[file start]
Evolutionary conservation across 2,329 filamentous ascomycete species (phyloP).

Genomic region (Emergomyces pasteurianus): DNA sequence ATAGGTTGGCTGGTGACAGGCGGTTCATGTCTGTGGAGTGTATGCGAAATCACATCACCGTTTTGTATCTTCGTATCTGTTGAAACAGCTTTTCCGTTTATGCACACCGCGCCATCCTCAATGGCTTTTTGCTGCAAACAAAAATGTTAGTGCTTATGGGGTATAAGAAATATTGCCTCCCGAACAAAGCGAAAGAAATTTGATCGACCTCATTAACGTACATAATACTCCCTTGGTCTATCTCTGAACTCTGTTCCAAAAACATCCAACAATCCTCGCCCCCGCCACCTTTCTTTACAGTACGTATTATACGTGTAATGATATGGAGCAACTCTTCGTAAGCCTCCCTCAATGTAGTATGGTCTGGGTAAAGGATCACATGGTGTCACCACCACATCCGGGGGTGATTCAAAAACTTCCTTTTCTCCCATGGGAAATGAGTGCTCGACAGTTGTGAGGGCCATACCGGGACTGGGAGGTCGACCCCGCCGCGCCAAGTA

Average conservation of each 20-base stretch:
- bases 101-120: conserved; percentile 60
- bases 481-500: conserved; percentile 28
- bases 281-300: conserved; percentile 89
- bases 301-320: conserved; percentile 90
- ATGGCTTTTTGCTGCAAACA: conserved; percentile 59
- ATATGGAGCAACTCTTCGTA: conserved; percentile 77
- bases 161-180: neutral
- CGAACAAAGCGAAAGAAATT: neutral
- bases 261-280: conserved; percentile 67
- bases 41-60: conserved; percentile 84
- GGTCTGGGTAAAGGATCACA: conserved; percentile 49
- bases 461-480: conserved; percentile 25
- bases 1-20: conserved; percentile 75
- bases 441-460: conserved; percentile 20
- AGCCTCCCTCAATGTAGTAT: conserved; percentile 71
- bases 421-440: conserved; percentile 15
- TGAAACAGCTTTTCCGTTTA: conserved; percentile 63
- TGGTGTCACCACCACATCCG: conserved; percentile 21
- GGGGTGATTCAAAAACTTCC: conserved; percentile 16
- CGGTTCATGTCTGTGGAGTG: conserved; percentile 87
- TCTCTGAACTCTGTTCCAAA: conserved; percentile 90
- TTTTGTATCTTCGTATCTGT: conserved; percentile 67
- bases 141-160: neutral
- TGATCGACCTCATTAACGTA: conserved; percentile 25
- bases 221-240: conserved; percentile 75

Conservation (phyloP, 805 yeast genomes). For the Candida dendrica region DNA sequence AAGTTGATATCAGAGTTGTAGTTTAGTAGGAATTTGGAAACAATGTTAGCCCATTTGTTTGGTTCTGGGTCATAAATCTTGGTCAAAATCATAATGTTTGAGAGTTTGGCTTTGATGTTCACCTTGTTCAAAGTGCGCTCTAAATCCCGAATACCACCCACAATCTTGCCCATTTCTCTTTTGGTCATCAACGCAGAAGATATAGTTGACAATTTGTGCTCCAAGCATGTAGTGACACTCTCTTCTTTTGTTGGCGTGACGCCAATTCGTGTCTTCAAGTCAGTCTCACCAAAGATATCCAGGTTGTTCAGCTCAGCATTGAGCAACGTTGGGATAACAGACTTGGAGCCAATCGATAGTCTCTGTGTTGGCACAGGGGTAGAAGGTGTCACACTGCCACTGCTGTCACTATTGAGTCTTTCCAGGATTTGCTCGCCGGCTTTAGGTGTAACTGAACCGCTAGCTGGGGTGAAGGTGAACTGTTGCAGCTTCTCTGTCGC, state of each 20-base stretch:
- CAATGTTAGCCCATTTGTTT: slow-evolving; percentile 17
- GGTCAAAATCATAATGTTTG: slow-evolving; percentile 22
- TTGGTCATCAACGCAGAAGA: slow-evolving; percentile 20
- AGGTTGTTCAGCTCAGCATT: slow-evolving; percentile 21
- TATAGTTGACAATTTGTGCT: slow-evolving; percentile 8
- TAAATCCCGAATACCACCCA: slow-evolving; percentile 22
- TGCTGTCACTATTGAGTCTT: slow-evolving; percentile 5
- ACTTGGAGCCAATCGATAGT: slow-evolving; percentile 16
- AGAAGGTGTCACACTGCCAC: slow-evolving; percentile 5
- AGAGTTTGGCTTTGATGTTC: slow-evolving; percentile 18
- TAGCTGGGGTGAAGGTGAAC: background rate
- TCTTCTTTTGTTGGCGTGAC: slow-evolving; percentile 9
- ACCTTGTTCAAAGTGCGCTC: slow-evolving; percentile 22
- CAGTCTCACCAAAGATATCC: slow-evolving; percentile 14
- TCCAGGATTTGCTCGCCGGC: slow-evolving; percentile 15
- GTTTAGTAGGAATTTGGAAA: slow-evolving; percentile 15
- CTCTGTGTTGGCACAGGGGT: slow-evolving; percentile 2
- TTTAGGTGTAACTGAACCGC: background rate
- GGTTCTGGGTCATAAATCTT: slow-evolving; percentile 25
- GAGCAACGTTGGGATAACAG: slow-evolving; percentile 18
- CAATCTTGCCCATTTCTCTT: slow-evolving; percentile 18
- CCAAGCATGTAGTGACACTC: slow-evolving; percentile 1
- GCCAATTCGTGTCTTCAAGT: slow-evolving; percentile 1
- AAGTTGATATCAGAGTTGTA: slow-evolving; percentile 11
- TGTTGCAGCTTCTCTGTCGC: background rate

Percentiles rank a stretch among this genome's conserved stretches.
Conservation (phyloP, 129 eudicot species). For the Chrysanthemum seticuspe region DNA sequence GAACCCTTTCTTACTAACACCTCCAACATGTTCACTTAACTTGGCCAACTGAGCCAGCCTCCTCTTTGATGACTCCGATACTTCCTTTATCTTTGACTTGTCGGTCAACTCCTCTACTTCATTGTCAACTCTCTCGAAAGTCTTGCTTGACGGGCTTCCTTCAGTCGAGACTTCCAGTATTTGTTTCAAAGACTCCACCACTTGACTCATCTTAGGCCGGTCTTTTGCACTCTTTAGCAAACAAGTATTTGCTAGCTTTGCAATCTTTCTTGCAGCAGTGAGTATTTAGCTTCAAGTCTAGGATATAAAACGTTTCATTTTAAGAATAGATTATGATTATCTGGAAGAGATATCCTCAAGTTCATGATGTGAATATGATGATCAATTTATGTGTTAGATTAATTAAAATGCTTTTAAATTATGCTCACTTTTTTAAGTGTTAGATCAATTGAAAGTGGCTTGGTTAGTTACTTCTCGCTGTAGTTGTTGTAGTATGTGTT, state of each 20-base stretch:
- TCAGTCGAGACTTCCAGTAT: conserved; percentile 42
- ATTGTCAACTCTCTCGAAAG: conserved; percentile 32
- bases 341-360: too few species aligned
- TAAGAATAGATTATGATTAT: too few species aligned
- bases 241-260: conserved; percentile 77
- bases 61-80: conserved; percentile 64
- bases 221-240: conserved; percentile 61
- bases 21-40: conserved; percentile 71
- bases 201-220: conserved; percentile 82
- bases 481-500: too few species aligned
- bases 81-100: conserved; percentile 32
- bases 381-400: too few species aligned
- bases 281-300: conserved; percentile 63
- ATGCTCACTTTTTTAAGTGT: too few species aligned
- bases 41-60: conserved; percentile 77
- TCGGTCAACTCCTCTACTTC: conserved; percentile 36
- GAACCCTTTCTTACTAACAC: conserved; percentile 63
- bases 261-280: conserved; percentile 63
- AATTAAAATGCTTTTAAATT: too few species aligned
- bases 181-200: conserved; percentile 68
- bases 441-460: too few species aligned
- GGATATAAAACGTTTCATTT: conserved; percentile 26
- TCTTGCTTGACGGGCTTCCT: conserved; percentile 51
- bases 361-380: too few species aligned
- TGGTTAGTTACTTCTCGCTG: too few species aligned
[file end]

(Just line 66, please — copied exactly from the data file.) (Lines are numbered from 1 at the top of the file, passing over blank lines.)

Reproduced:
- bases 481-500: too few species aligned